• Space programme gulps N101.744 billion in three years with little progress
• NARSDA received N6.166bn in 2021 while 14 supporting mini agencies gulped N15bn same year
• FG increased NASRDA budget by over 450 per cent in 2022 but over 70 per cent spent on salaries
Despite gulping N101.744 billion in three years (2021 to 2023), the country’s space programme has failed to send an unmanned mission to space, a target it set for itself by 2022, with indications that it may also miss the plan of sending manned mission to space by 2030.
Further breakdown indicates that the Nigeria Space Programme has failed to meet over 70 per cent of its mission and vision. The programme has also failed to launch satellites into space as promised by the Federal Ministry of Science, Technology and Innovation (FMSTI) and the National Space Research and Development Agency (NASRDA).
NASRDA’s mandate, as an agency under FMSTI, is to vigorously pursue the attainment of space capabilities as an essential tool for the socio-economic development and the enhancement of the quality of life of Nigerians.
Former Minister of Science, Technology and Innovation, Ogbonnaya Onu, had famously promised Nigerians in 2016 that Nigeria would have an astronaut in space on or before 2030, a mission that is bound to remain unaccomplished.
The Guardian investigation showed that more than 60 per cent of the yearly budget for NARSDA and its affiliate agencies are used for paying salaries with little or nothing left for capital projects. Figures from the Budget Office showed that after a special intervention in 2021 by former President, Muhammadu Buhari, the budget for NARSDA increased by 450 per cent in one year.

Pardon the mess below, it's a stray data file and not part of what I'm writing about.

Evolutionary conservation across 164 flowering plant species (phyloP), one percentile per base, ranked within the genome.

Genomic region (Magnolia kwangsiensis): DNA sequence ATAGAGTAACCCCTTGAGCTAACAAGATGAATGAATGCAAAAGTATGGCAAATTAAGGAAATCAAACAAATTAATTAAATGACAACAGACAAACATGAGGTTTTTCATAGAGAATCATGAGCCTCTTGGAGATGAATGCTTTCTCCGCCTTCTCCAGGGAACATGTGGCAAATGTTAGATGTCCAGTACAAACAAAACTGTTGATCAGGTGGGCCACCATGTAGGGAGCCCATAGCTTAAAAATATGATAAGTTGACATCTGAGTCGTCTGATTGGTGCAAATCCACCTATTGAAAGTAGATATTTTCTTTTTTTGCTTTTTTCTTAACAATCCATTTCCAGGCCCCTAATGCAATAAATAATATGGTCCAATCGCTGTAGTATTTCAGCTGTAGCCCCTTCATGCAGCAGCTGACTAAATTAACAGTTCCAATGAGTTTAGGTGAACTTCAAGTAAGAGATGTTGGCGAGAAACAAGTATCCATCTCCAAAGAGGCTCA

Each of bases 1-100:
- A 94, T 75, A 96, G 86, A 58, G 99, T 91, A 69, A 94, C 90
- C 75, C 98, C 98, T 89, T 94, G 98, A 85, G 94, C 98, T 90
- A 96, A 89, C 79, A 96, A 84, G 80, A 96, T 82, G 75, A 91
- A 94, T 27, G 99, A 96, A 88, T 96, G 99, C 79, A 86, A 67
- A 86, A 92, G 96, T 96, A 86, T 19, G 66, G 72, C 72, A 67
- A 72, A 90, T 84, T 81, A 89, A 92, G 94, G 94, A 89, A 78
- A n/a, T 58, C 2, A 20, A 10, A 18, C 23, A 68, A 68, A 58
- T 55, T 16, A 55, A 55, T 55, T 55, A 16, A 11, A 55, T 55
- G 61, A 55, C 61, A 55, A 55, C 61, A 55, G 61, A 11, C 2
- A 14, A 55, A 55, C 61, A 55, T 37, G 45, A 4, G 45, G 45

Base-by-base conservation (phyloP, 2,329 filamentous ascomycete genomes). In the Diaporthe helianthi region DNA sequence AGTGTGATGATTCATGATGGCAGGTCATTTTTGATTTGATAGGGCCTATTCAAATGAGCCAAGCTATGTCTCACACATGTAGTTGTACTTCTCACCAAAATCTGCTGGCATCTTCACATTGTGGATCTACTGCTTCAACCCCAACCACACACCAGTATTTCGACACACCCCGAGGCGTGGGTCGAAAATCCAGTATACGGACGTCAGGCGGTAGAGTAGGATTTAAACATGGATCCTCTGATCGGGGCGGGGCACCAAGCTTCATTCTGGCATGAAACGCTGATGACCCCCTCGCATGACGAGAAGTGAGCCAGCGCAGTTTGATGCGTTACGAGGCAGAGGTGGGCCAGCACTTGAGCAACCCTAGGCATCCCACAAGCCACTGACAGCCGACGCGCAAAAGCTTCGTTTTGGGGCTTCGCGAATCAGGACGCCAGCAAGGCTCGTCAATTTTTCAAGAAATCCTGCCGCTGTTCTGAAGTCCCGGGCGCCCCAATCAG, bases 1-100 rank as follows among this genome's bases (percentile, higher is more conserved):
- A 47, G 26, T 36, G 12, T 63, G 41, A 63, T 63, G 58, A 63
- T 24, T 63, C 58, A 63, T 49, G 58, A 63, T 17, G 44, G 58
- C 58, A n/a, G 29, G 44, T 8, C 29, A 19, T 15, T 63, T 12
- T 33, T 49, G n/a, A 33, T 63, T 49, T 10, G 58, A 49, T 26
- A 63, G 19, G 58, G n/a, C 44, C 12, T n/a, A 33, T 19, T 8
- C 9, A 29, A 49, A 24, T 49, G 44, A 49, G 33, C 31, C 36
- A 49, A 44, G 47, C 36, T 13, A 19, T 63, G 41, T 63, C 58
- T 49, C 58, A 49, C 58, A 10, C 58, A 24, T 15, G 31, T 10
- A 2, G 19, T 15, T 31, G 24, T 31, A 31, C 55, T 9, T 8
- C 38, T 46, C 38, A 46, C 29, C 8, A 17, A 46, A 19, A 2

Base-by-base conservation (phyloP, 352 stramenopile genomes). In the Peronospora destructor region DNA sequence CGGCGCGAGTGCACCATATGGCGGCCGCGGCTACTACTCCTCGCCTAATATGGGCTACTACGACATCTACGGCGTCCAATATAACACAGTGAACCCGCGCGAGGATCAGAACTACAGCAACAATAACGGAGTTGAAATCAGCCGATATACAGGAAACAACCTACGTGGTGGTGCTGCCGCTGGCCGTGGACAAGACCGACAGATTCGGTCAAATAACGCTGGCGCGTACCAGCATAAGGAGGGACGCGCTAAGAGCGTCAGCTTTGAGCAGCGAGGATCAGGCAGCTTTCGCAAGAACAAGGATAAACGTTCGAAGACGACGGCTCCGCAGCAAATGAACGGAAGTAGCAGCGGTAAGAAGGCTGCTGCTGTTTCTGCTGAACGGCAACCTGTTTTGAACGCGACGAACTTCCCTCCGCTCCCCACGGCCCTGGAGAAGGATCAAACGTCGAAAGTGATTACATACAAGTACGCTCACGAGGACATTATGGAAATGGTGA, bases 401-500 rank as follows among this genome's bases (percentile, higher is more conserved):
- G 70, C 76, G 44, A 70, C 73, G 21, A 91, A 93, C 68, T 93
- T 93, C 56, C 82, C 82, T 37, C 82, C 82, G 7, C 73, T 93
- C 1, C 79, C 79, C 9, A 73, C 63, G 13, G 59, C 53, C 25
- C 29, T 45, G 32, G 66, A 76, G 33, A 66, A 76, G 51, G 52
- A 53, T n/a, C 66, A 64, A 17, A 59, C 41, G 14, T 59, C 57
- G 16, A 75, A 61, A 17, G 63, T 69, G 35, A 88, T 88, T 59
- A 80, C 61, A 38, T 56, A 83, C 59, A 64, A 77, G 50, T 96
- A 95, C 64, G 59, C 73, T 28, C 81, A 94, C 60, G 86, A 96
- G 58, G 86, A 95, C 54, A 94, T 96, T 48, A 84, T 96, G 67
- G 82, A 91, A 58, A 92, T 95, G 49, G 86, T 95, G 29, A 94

A breakdown showed that there was a 450 per cent increase in the approved budget for NASRDA from total allocation of N6,166,477,307 in 2021 to N27,881,134,480 in 2022. Expectedly, a large chunk of the budget went for payment of salaries. Of the N6.166 billion in 2021, N3.798 billion was for personnel, N185.420 million for overhead and only N2.182 billion for capital projects.
The situation is even worse in 2022 where over 70 per cent of the N27.881 billion approved for NASRDA was for personnel (N19.809 billion) and overhead (N486.671 million). The capital budget, N7.584 billion, was not up to 30 per cent of the entire budget for NASRDA.